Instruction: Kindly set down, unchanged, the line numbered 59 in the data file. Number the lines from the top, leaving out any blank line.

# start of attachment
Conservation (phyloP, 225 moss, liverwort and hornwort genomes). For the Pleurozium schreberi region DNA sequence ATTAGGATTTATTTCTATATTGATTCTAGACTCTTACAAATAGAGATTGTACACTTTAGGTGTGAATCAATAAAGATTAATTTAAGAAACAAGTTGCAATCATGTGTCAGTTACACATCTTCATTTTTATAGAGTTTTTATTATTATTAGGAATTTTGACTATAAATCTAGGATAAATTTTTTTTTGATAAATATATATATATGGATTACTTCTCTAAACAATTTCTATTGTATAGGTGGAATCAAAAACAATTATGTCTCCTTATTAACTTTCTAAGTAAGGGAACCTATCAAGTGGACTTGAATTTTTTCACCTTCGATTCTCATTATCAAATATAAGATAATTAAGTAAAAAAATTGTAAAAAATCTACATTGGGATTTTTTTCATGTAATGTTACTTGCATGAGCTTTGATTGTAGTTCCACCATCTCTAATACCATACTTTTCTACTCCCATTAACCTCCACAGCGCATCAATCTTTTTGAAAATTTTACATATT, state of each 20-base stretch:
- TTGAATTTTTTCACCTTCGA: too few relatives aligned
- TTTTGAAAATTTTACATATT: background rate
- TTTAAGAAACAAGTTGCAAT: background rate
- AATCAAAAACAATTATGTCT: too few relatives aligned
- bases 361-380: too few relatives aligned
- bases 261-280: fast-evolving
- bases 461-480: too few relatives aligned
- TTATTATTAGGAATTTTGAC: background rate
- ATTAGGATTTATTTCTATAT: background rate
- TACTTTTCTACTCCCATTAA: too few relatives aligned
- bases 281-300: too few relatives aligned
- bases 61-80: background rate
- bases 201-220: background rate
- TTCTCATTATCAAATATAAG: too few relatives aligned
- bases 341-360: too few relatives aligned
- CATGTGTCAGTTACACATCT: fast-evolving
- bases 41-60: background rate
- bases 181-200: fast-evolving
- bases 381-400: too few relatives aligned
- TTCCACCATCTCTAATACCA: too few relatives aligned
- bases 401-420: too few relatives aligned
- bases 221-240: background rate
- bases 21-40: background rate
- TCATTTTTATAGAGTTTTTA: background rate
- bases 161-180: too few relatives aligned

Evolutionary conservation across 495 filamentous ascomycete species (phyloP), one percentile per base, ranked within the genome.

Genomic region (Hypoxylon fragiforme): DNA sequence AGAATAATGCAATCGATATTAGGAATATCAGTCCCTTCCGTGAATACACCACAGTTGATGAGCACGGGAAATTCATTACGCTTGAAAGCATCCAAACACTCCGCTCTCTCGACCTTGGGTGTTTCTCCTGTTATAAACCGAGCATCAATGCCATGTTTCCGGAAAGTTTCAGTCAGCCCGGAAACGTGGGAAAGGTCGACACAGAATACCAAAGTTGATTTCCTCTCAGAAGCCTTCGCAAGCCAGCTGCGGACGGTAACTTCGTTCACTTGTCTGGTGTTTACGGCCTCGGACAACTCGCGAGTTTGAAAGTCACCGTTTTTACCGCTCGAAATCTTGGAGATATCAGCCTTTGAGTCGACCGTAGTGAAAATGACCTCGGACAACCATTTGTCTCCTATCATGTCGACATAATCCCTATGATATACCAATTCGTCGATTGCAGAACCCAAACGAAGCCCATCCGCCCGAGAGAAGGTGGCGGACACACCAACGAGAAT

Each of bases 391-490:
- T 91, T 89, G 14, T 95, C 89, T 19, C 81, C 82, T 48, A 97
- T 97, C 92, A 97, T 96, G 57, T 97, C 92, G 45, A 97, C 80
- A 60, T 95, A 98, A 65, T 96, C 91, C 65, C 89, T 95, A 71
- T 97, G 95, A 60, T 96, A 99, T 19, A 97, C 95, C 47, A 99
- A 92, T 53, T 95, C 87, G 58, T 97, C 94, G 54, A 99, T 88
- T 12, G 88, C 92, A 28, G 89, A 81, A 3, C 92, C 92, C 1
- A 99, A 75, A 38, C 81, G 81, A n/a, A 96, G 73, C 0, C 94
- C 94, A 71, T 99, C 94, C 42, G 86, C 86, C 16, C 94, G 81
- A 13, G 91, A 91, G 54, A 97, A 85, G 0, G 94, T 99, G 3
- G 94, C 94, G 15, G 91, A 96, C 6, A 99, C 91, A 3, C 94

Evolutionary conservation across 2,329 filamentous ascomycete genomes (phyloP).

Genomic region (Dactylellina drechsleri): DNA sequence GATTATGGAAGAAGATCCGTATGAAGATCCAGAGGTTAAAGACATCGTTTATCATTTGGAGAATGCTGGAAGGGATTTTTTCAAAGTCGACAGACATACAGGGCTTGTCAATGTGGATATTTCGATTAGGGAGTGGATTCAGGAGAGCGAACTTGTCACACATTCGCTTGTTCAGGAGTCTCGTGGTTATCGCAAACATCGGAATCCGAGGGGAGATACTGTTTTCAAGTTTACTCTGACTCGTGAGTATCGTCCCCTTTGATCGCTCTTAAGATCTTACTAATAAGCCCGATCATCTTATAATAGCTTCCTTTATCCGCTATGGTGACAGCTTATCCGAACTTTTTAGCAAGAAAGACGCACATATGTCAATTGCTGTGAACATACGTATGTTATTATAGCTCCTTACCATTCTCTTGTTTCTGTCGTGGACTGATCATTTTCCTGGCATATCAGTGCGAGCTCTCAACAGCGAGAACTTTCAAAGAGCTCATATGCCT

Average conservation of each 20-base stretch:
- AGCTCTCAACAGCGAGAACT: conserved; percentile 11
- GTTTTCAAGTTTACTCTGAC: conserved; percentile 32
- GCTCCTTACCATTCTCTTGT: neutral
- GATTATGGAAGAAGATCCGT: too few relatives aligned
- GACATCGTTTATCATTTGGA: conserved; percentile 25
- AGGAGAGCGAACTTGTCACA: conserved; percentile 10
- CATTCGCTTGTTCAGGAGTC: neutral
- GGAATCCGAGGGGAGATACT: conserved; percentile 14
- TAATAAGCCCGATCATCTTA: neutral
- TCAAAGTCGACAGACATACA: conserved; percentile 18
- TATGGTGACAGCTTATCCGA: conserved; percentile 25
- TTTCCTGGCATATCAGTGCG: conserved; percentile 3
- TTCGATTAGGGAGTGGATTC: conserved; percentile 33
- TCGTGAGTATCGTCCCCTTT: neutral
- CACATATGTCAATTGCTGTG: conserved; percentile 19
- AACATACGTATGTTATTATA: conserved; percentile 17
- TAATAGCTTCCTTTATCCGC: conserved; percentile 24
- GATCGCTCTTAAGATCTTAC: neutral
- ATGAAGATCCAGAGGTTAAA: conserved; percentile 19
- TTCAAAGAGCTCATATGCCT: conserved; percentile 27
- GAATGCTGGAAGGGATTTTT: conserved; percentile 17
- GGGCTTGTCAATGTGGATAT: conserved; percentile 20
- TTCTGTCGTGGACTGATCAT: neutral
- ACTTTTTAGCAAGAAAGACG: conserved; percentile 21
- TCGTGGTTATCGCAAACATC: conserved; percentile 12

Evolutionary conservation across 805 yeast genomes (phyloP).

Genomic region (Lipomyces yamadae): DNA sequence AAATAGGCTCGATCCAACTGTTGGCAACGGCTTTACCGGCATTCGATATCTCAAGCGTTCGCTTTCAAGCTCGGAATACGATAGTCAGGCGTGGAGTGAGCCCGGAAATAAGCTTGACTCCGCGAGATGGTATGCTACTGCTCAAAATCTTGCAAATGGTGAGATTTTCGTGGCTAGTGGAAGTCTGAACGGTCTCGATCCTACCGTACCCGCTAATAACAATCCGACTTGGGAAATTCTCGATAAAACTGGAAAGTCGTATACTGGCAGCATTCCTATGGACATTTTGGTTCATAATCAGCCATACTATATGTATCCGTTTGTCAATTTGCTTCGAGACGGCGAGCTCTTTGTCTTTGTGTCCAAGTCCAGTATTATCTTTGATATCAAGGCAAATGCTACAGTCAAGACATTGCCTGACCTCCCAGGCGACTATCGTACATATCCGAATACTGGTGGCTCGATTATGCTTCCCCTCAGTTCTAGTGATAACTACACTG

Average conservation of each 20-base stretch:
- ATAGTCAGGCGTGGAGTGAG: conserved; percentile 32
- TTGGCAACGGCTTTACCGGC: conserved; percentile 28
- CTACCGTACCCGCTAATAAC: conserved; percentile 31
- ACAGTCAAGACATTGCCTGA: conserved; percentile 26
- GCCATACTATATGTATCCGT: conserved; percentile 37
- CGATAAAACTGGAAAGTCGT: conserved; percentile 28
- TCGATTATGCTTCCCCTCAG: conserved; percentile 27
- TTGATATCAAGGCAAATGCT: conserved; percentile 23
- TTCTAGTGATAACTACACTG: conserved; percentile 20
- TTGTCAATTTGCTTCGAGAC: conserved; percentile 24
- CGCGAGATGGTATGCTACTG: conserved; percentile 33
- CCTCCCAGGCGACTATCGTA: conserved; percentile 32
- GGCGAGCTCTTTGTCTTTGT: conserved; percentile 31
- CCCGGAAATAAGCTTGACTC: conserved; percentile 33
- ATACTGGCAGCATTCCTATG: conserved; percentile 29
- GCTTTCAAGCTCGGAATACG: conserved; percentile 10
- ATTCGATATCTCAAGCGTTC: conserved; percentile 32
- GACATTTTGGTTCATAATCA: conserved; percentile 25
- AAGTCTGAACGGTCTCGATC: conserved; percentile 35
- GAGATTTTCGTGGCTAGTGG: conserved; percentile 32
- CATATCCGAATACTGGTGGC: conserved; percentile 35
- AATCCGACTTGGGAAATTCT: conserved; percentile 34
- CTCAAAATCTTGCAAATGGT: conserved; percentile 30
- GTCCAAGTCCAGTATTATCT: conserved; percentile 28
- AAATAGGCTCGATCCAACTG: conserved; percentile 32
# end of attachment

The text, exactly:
- TAATAGCTTCCTTTATCCGC: conserved; percentile 24